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My PC is HP Pavilion P6-2390. I am a beginer in Ubuntu. So explain it simple and as detailed as possible (with pictures if you can).

So here is what I did.

  • Made a Live USB like shown on Ubuntu website.
  • Plug it in. Changed the boot order to UEFI: Sandisk ....
  • Did nothing to BIOS. So it is still in UEFI and Secure Boot.
  • So I installed it on a partition of 20GB that I made in Win 8. Used the "Something Else" option and made the "Swap Area" and root partiton.
  • Installed it and after I restarted it I got this screen:


So I did the boot-repair instructions on the other posts. - It says "EFI detected!" and gave me this link: . - After pressing Yes and Agree and all, it ask me to disable Secure Boot. - So I disable Secure Boot and enable Legacy. It didn't work. I also disable Legacy, it still didn't work. - Somehow I got into Windows recovery thing and reinstalled Win 8. But it still didn't fix the issue. Ubuntu partition is still there.

So here is how I run my computer now. (I somehow figured this myself)

  • Right after I start my computer, I press Esc to show "Startup Menu".
  • Then I go "Run UEFI Application...".
  • Then a "File Browser" pops up. Then I go HDD -> EFI -> ubuntu -> grubx64.efi to get to grub. ( (shim64.efi also seems to work the same way).
  • From Grub I choose "Windows Boot UEFI loader", to start Windows 8.
  • I also can get to Ubuntu from Grub.

  • I cannot post more than 2 links because I am new.

Please help me to either install Ubuntu correctly without affecting Win 8 or remove it safetly?

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Now I GRUB start when I turn on my computer. I can get to Win 8 and Ubuntu, but I can't get to windows recovery (if anything goes wrong). My Windows Boot Manager gives me an error. How do I fix it? – Francis Sep 8 '13 at 17:42

Under EFI, boot loaders are stored as ordinary files and registered with the firmware. This is more flexible than the BIOS approach, but it creates the possibility of mis-matches between what's on the hard disk and what's registered with the firmware. You can usually do the registration in Linux with the efibootmgr utility. Your Boot Repair output shows that GRUB is not properly registered (lines 934-945 and 983-994). This suggests that efibootmgr might not be working on your computer; however, it can't hurt to try using it manually:

  1. Boot to Linux using your workaround method.
  2. Open a Terminal window.
  3. Type sudo efibootmgr -c -p 2 -l "\EFI\ubuntu\grubx64.efi" -L "GRUB (Ubuntu)". Be very careful in typing that command. Note details like the use of quotes and backslashes. (If you want to eventually re-enable Secure Boot, substitute shimx64.efi for grubx64.efi in this command.)
  4. Type sudo efibootmgr -v to check your entry. Verify that the filename is entered correctly.
  5. Reboot. Ideally, GRUB should appear as the default boot program.

If GRUB does not appear, then use your workaround method to boot to Linux and type sudo efibootmgr -v again. If the entry for GRUB is present, then scrutinize it again for typos, and check the BootOrder line to see if it's listed as the first entry. You might need to re-type the command to correct a typo or use the -o option to efibootmgr to adjust the boot order.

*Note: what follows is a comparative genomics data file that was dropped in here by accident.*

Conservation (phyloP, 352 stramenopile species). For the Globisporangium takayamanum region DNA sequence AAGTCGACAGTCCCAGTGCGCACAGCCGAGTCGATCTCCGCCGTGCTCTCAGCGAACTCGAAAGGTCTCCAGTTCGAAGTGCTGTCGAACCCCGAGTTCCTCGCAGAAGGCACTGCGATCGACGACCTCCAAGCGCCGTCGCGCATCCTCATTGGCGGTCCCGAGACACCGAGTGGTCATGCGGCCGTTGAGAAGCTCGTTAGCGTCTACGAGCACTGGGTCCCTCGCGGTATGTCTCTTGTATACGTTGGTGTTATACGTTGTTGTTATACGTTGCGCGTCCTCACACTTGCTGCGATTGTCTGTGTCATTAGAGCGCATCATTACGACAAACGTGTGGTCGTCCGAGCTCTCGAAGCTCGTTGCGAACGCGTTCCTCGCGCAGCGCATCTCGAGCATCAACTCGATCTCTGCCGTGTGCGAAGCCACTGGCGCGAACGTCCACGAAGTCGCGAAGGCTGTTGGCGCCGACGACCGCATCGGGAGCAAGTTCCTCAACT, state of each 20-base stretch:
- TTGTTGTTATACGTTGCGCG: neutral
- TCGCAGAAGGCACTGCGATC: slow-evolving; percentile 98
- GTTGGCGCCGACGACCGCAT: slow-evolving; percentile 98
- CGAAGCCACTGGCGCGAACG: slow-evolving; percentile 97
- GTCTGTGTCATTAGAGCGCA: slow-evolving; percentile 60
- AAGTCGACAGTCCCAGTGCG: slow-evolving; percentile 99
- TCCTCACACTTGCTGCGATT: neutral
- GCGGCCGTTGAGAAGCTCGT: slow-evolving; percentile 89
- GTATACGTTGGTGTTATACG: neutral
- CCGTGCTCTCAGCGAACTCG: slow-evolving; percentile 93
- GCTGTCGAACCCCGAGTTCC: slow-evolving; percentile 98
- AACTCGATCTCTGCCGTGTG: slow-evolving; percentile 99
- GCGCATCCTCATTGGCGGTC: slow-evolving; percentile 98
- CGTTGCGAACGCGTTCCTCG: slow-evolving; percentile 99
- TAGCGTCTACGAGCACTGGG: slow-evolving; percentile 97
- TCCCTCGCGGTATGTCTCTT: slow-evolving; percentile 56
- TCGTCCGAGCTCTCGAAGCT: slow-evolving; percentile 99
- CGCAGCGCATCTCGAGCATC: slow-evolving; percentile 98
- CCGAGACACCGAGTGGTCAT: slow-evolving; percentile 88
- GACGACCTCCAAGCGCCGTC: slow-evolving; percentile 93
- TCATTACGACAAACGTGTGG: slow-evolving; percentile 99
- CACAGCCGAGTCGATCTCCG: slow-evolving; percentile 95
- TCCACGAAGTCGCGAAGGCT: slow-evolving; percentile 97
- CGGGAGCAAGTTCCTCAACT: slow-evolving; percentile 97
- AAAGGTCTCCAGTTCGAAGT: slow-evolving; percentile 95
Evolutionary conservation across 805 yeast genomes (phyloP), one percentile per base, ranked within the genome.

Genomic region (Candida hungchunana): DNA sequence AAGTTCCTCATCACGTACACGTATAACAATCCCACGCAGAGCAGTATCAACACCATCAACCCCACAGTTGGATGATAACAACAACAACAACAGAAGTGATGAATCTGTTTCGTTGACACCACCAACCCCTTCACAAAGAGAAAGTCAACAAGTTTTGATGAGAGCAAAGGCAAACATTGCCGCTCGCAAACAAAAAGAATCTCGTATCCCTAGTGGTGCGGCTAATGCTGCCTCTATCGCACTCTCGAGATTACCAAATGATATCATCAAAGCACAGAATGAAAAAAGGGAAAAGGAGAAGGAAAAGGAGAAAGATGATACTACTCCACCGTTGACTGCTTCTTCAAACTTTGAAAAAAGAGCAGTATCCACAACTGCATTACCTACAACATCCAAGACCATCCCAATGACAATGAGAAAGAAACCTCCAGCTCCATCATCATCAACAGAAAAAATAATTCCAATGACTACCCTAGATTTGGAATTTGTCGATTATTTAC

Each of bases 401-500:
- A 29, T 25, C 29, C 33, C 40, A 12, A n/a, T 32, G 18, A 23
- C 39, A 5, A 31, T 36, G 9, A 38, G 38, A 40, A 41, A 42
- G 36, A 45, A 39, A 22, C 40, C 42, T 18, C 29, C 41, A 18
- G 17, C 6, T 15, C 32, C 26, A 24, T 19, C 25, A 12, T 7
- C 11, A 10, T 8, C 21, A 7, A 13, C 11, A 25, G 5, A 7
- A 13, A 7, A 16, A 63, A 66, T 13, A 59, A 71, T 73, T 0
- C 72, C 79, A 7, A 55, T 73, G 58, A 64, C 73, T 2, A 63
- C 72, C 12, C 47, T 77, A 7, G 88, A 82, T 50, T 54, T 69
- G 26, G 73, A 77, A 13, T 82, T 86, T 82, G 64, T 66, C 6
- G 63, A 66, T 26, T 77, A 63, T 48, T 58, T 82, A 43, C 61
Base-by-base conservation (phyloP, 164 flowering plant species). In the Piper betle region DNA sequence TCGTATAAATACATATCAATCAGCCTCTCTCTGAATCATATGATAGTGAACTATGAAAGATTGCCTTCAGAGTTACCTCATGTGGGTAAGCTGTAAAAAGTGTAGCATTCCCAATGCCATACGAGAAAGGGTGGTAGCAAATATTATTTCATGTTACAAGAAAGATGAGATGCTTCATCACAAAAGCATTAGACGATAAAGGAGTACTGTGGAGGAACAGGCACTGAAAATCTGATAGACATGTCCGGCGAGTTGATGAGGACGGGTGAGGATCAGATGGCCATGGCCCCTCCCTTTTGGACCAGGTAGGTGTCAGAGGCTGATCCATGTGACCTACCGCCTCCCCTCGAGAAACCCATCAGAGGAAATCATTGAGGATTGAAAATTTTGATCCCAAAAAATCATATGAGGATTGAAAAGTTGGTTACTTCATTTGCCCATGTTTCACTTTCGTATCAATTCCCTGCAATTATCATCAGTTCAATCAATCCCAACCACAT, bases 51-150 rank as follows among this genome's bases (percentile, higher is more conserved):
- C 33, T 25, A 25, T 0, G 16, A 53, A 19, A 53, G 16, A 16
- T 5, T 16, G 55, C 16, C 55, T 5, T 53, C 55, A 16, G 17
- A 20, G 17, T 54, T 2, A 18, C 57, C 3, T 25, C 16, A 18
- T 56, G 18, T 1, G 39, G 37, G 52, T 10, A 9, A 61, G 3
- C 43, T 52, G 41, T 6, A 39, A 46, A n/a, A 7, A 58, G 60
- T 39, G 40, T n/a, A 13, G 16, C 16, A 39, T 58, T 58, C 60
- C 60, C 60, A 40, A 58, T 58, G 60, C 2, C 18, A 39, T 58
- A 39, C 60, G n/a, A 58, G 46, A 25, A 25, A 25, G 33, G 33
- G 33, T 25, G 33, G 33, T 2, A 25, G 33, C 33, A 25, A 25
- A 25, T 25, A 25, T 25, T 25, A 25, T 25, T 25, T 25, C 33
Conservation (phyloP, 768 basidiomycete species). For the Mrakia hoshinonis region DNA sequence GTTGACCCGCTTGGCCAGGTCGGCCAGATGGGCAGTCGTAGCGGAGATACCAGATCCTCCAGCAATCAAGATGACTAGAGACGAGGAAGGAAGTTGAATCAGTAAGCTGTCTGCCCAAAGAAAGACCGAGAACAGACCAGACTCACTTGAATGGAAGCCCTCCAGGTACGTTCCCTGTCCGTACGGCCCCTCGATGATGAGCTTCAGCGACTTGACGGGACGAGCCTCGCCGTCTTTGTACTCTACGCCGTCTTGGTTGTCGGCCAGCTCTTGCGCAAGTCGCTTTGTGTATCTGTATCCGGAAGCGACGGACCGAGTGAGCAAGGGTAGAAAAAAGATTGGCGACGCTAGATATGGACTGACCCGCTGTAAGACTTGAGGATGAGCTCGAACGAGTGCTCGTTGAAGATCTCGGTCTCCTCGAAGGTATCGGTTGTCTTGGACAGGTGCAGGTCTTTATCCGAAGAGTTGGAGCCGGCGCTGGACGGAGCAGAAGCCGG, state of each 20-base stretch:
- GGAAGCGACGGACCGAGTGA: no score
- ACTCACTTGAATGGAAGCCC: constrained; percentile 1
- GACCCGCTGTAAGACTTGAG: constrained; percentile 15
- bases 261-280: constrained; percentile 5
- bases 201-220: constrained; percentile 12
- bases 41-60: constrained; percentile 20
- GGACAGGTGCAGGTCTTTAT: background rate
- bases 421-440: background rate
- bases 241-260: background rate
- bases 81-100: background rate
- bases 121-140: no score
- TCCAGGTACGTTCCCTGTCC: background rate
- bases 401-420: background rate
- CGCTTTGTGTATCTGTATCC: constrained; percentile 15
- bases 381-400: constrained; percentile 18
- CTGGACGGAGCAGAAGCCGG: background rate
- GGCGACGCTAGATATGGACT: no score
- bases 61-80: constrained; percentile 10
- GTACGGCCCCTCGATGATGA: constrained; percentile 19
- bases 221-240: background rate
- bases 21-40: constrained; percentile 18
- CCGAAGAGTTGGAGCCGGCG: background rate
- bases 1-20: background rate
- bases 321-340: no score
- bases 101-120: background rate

If the GRUB entry has disappeared, you might try using bcdedit in Windows to fix the problem:

  1. Boot to Windows using your workaround method.
  2. Open an Administrator Command Prompt window.
  3. Type bcdedit /set {bootmgr} path \EFI\ubuntu\grubx64.efi.
  4. Reboot. With any luck, GRUB will appear.

This method sometimes works when efibootmgr fails, so it's worth trying.

If that fails, too, try running Boot Repair again, but this time, click the Advanced options button and select the option to back up/rename the Windows boot loader and put GRUB in its place. (I don't recall the exact wording of this option.) This implements an ugly hack that installs GRUB in place of the Windows boot loader and moves the Windows boot loader to a new location. This workaround can easily cause future problems, but it (or something similar done manually) is the only way to get some systems working. In fact, some HPs are known to require this solution, so you may well need to use it. Alternatively, you could return your computer to the store and buy one without a broken firmware. If you do this, be sure you tell HP why you did so; it's only returns (and the costs they impose on manufacturers) that will communicate to them that they should stop selling junk.

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So I did sudo efibootmgr -c -d /dev/sda -p 2 -l \\EFI\\ubuntu\\shimx64.efi -L Ubuntu (I look at this because I want to keep secure boot) like you said on my other post .(‌​esktop/340188?noredirect=1#340188) Sorry I was freaking out before posting that. Now Grub loads up fine. I just want to be on the safe side. I tried to get to the windows/hp recovery thing using but an error pops up. I also tried thorough the BIOS File Browser. Also can you help me fix Windows Boot Manager? Thanks a lot. – Francis Sep 7 '13 at 23:40

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